Bay of Islands Coastal Survey Project
As a marine environment, the Bay of Island coast is under increasing pressure from competing interests, including aquaculture, fisheries, tourism and recreation. Land-based human activities are also having an impact.
The Bay of Islands survey, carried out between 2008 and 2010 was the first OS 20/20 survey of a New Zealand coastal area and the largest ever undertaken in our coastal waters to date.
An environment under pressure
As a marine environment, the Bay of Islands coast is under increasing pressure from competing interests, including aquaculture, fisheries, tourism and recreation. Land-based human activities are also having an impact. The project involved collecting data about Bay of Islands seabed habitats and biodiversity to provide quality baseline data for the future, and a snapshot of the current state of biodiversity. This information can then be used by government agencies, the regional and district councils and local groups to develop and manage the Bay of Islands coastal resources in a more effective and sustainable way.
The survey area is divided into two zones:
- the area within the Bay of Islands from mean high water springs to a line from Cape Brett, including Motukokako Island, across the Bay to Cape Wiwiki
- the area outside this, extending south to Mimiwhangata and north to North Cape / Spirits Bay, down to a 200 metre water depth. Zone one is the main area of focus, while zone two will be less intensively surveyed.
Zone 1: Bathymetric map of Bay of Islands survey area showing seabed gradient from shallow inshore areas to water up to 50 metres deep. Greyed areas are very shallow areas surveyed using side-scan sonar. Source: NIWA
NIWA Vessel Management Ltd is a subsidiary company of NIWA, and is the owner and operator of the fleet of NIWA research vessels. NIWA's research vessels are used for oceanographic, fisheries and coastal research as well as for marine engineering and environmental studies. NIWA Vessel Management Ltd is a limited liability company and operates independently from its parent company. The vessel company carries out most of the maintenance on the NIWA vessels using its mechanical and electrical workshops at Greta Point, Wellington. NIWA Vessel Management employs some 40 staff and has an annual turnover in excess of NZ$8m.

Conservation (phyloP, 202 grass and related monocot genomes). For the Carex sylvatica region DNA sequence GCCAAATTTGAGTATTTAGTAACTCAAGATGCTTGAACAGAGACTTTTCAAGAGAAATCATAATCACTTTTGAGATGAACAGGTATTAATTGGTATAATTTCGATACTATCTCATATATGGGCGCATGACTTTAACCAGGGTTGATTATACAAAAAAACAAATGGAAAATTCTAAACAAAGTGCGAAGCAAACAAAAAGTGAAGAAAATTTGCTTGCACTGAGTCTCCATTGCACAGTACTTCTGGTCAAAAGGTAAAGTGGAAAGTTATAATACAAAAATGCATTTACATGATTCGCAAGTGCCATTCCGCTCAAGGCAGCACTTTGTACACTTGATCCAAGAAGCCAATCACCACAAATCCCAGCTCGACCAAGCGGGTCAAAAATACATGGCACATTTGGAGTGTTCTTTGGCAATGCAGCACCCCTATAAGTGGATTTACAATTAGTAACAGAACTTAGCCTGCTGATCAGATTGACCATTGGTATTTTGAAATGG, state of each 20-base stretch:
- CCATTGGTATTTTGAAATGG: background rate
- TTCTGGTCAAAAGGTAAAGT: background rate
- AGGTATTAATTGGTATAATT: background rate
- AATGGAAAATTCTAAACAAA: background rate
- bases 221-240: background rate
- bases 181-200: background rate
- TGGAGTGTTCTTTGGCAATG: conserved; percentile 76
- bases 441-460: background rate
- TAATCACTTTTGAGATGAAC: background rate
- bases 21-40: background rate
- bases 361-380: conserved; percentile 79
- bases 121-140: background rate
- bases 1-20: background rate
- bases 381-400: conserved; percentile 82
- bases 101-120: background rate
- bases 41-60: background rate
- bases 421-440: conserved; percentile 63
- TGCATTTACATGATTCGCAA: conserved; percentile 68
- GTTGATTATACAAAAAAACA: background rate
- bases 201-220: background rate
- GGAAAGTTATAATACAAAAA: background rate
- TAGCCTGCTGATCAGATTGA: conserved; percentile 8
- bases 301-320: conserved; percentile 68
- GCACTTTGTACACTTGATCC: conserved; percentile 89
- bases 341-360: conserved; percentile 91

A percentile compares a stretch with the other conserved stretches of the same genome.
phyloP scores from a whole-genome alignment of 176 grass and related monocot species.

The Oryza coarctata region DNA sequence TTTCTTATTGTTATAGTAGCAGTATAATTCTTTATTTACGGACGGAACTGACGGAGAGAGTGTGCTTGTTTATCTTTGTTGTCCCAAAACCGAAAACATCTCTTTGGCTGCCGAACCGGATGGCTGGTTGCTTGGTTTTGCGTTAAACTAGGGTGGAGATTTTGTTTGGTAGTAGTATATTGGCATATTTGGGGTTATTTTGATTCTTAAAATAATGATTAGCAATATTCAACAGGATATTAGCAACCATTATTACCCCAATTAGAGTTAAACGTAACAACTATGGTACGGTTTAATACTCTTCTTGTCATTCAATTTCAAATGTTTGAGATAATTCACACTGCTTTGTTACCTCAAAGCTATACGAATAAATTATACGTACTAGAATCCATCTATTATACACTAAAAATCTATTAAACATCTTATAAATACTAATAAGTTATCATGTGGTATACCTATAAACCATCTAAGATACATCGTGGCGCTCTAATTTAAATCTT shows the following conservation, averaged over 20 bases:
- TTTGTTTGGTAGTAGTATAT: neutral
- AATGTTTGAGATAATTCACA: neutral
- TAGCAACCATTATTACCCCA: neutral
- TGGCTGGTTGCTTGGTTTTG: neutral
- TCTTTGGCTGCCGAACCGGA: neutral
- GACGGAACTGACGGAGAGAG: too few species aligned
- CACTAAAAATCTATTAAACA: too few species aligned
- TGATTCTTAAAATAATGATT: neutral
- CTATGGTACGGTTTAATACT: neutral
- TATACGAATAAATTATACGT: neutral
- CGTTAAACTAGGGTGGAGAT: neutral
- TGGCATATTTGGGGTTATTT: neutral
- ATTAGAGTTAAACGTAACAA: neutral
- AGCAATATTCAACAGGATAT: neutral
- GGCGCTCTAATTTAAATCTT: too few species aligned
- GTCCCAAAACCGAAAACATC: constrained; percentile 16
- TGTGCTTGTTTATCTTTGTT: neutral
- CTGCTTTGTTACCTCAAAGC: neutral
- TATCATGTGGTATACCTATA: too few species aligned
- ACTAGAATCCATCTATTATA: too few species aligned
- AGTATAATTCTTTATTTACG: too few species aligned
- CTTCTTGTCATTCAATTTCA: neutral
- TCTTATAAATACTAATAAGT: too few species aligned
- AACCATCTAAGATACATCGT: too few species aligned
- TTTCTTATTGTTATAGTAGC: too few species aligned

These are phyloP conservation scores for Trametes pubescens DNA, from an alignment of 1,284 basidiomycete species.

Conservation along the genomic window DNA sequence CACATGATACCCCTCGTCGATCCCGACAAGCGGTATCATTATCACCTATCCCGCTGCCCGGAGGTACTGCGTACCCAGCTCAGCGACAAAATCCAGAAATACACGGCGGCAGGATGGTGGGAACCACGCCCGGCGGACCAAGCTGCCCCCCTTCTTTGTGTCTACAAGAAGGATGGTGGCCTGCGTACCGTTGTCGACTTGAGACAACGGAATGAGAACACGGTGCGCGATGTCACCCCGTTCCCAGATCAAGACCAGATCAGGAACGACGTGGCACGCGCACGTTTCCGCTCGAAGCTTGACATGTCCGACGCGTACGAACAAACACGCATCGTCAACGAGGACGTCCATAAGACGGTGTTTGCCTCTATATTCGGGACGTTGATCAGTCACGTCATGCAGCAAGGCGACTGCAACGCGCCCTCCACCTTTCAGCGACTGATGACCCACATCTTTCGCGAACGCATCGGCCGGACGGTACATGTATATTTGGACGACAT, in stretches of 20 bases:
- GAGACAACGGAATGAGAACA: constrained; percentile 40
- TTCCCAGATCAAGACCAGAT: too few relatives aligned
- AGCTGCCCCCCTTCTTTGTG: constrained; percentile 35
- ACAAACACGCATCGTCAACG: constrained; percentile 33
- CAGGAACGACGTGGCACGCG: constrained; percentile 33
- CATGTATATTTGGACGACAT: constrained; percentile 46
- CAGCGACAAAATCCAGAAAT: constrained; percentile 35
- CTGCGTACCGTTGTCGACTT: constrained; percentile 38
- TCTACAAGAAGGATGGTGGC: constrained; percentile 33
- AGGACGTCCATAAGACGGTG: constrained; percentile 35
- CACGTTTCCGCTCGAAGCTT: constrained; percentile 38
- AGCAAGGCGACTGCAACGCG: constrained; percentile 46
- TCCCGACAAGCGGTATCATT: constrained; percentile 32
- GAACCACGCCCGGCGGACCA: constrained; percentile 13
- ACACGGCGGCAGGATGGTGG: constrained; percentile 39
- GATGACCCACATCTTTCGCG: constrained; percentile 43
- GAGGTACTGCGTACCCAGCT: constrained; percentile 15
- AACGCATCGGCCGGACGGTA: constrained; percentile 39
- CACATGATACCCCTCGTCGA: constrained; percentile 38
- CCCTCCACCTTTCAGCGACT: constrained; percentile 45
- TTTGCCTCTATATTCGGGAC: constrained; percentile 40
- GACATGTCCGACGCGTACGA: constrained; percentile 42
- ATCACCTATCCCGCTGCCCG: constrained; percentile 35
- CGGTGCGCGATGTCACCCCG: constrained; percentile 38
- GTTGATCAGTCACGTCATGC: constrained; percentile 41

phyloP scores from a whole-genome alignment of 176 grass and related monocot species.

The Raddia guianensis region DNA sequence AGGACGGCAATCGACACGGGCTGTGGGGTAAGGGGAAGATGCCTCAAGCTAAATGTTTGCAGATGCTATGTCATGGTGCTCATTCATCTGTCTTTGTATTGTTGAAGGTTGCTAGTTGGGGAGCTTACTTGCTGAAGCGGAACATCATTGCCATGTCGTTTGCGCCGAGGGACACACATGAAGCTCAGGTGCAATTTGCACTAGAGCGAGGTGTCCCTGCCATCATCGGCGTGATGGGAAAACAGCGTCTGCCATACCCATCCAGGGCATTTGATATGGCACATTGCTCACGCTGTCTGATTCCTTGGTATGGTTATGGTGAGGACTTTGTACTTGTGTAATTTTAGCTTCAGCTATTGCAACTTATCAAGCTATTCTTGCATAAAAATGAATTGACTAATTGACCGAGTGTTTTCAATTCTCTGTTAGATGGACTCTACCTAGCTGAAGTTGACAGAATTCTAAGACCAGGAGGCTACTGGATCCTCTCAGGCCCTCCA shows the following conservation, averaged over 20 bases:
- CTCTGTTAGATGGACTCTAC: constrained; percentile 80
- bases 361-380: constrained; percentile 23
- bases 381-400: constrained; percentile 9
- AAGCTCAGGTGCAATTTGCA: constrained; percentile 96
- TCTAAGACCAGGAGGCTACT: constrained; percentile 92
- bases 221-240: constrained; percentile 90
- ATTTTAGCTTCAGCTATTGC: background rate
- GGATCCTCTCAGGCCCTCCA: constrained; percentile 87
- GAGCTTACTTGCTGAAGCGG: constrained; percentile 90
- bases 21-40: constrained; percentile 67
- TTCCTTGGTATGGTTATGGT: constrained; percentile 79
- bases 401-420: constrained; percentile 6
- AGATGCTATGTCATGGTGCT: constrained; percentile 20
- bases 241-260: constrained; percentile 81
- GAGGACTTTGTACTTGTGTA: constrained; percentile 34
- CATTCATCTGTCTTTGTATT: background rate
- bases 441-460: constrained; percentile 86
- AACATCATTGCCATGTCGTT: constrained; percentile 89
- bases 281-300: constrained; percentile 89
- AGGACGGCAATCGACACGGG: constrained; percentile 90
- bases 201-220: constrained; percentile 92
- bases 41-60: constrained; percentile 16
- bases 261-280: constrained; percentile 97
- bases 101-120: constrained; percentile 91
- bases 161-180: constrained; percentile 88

Capable of working throughout New Zealand's Exclusive Economic Zone (EEZ) in conditions ranging from subtropical to subantarctic, Research Vessel Tangaroa is well equipped for a wide range of stock assessment work.
Designed primarily for coastal surveys, 28-metre Kaharoa is capable of working throughout the EEZ and further afield. Kaharoa can trawl to a depth of 600 m and has surveyed most inshore fish species around New Zealand.
Pelorus is a purpose-built hydrographic survey launch, which has been fitted out and capable of operating in cold climates such as the Antarctic.
This data is presented in the form of an interactive map. You can select layers and click on objects for further information and links.